December 09, 2005

Point / Counterpoint


I have cancelled my subscription to the LA Times, and here is the reason why:

The greater Southern California community is one that not only proudly embraces its diversity but demands diversity. Their publisher's decision to fire Robert Scheer is a great disservice to the spirit of our community.

Many of their loyal readers feel that the LA Times' new leadership, especially that of Jeff Johnson, is entirely out of touch with them and their desire to be exposed to views that stretch them beyond their own paradigms.
So although the number of contributors to their op-ed pages may have increased, in firing Robert Sheer and putting Jonah Goldberg in his place, the gamut of voices has undeniably been diluted, and I suspect this may ultimately decrease the number of readers of those same pages who, like me, do not want conservative opinions infiltrating the once diverse spectrum of opinions published in the LA Times.

In light of the obvious step away from the principals of journalistic integrity, which would dictate that journalists be journalists, editors be editors, accountants be accountants and entertainers be entertainers, I am now forced to carefully reconsider which sources can be trusted to provide me with accurate, unbiased news and forthright opinions that I agree with. Their new columnist, Jonah Goldberg, will not be one of those sources, as I feel that there is no room for such diversity within the op-ed pages of the LA Times.

Robert Scheer was once nominated by his employer -- the aforementioned LA Times -- for a Pulitzer Prize. Does that fact not speak to the greatness of his obviously a first-rate, unbiased journalistic prowess?!

My greatest fear is that the underlying reason for Mr. Scheer's termination is part of a larger trend toward the corporatization of our media, a trend that we, as American citizens, must fervently battle for the sake of our swiftly diminishing free press. I mean, if an unbiased truth alerter like Bob Scheer can be let go so unceremoniously, are any of our liberties safe?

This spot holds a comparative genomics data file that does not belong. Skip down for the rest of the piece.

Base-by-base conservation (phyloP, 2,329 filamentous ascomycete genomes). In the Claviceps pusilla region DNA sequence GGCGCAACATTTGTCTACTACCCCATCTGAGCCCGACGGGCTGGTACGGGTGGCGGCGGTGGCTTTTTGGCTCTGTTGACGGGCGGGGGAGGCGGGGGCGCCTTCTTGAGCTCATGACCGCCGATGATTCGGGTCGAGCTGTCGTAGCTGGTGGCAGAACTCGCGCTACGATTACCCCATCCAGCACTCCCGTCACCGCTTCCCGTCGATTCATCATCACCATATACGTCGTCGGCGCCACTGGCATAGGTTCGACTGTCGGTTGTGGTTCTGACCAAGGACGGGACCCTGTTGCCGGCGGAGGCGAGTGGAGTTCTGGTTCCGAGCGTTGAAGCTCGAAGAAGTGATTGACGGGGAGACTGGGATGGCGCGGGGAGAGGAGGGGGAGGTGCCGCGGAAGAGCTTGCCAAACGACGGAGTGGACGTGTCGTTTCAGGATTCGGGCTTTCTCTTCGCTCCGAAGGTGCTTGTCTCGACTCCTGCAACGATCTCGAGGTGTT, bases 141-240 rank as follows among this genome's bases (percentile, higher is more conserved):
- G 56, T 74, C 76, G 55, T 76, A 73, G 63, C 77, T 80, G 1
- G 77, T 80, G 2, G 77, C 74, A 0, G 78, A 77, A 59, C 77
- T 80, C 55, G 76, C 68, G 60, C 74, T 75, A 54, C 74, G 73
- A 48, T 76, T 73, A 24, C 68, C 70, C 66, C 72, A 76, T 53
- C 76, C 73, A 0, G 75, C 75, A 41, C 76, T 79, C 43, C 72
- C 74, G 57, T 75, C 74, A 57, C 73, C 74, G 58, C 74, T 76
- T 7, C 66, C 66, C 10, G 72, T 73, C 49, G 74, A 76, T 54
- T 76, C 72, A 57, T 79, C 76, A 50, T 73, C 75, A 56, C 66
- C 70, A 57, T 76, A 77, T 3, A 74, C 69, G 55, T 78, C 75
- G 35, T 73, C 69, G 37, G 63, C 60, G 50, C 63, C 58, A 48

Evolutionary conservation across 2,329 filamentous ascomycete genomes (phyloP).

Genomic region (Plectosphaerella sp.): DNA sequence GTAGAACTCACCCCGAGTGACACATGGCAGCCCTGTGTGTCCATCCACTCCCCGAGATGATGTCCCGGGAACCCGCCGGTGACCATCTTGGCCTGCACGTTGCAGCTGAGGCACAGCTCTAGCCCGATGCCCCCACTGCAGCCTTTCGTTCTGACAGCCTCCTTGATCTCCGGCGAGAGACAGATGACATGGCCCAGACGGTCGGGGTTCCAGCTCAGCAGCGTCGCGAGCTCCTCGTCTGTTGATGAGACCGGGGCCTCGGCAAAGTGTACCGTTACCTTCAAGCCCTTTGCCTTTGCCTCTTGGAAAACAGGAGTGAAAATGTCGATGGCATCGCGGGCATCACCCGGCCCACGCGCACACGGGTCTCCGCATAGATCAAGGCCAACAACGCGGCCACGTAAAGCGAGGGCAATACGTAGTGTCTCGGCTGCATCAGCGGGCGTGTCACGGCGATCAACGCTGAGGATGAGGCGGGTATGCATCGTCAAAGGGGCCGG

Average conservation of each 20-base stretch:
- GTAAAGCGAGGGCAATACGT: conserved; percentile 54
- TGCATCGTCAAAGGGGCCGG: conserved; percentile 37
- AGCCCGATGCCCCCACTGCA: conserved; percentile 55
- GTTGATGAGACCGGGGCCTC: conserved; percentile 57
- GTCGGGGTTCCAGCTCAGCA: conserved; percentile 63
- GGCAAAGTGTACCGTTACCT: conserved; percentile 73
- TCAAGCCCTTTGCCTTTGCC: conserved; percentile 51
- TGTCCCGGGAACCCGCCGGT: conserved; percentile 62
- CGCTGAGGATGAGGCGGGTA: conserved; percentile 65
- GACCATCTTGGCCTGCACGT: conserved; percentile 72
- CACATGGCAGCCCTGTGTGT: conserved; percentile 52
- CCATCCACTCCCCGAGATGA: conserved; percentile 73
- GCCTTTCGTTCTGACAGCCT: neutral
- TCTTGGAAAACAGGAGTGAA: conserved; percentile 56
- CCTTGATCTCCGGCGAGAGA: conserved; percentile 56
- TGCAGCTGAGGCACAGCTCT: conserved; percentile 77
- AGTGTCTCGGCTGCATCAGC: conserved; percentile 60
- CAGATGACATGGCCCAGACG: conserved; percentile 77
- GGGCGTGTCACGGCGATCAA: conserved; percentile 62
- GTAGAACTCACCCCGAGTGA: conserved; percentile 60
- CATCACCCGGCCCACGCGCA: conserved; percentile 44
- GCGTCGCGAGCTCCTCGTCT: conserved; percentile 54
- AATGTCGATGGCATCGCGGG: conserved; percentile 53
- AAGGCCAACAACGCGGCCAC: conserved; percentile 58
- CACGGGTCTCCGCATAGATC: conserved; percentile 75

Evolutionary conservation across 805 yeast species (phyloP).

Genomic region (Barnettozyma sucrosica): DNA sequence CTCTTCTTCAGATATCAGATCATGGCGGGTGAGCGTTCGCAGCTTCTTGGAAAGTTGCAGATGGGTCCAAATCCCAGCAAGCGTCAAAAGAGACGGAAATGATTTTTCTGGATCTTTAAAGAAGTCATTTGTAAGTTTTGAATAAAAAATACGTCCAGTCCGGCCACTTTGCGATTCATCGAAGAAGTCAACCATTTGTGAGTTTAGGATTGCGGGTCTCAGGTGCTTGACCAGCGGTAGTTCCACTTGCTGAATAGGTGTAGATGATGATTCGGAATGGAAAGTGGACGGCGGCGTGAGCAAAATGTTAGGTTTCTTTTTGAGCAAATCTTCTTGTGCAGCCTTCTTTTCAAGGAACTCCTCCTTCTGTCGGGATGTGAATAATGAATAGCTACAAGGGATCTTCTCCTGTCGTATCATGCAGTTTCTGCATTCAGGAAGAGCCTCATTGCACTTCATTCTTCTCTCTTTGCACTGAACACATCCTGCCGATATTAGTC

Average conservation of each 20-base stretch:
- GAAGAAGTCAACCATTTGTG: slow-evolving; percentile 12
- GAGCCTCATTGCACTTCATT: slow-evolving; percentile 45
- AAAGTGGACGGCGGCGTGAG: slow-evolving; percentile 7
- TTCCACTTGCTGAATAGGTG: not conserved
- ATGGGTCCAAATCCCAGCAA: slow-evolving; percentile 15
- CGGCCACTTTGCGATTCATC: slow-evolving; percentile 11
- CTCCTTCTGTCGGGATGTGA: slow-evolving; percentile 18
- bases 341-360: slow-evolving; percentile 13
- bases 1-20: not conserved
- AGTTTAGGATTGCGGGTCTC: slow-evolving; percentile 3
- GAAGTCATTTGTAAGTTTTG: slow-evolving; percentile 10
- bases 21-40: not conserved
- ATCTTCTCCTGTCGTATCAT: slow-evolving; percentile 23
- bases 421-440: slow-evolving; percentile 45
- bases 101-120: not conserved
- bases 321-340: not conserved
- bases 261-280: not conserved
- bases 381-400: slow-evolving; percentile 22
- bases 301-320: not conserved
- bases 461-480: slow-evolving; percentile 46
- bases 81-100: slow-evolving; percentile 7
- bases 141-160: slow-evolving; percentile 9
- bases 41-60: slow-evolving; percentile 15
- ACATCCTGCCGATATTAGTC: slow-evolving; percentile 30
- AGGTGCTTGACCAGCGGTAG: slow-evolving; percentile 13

Irony is a difficult concept.

Throughout my extistence I have endeavored to become more human. But there are many aspects of human psychology that I do not, as of yet, understand. How adding a conservative columnist to the historically liberal-laced op-ed pages of the LA Times results in a lesser diversity within the pool of opinion seems to me to be a less than logical conclusion.

While I have come to expect humans to think, occassionally, in supralogical terms, I have never known them to be completely devoid of reason. At least, not without requiring remedial medication.

Since the points offered for counterpoint have come from a well-respected member of the human popular culture, it would appear now that my efforts to become more human have been misquided, and my loyalties misplaced. The expense afforded to my positronic neural net thought that I have discarded years in an abject pursuit of cultivating Doctor Soong's gift of my potential humanity just makes me want to deactivate myself.

Fortunately, I do recognize a "joke" -- even when I do not "get it". So, and while some say that sarcasm is the lowest form of humor, let me say "congratulations" to Barbra Streisand for her successful exercise in satirical, ironic humor. Even if I don't "get it".

Posted by Tuning Spork at December 9, 2005 08:59 PM | TrackBack
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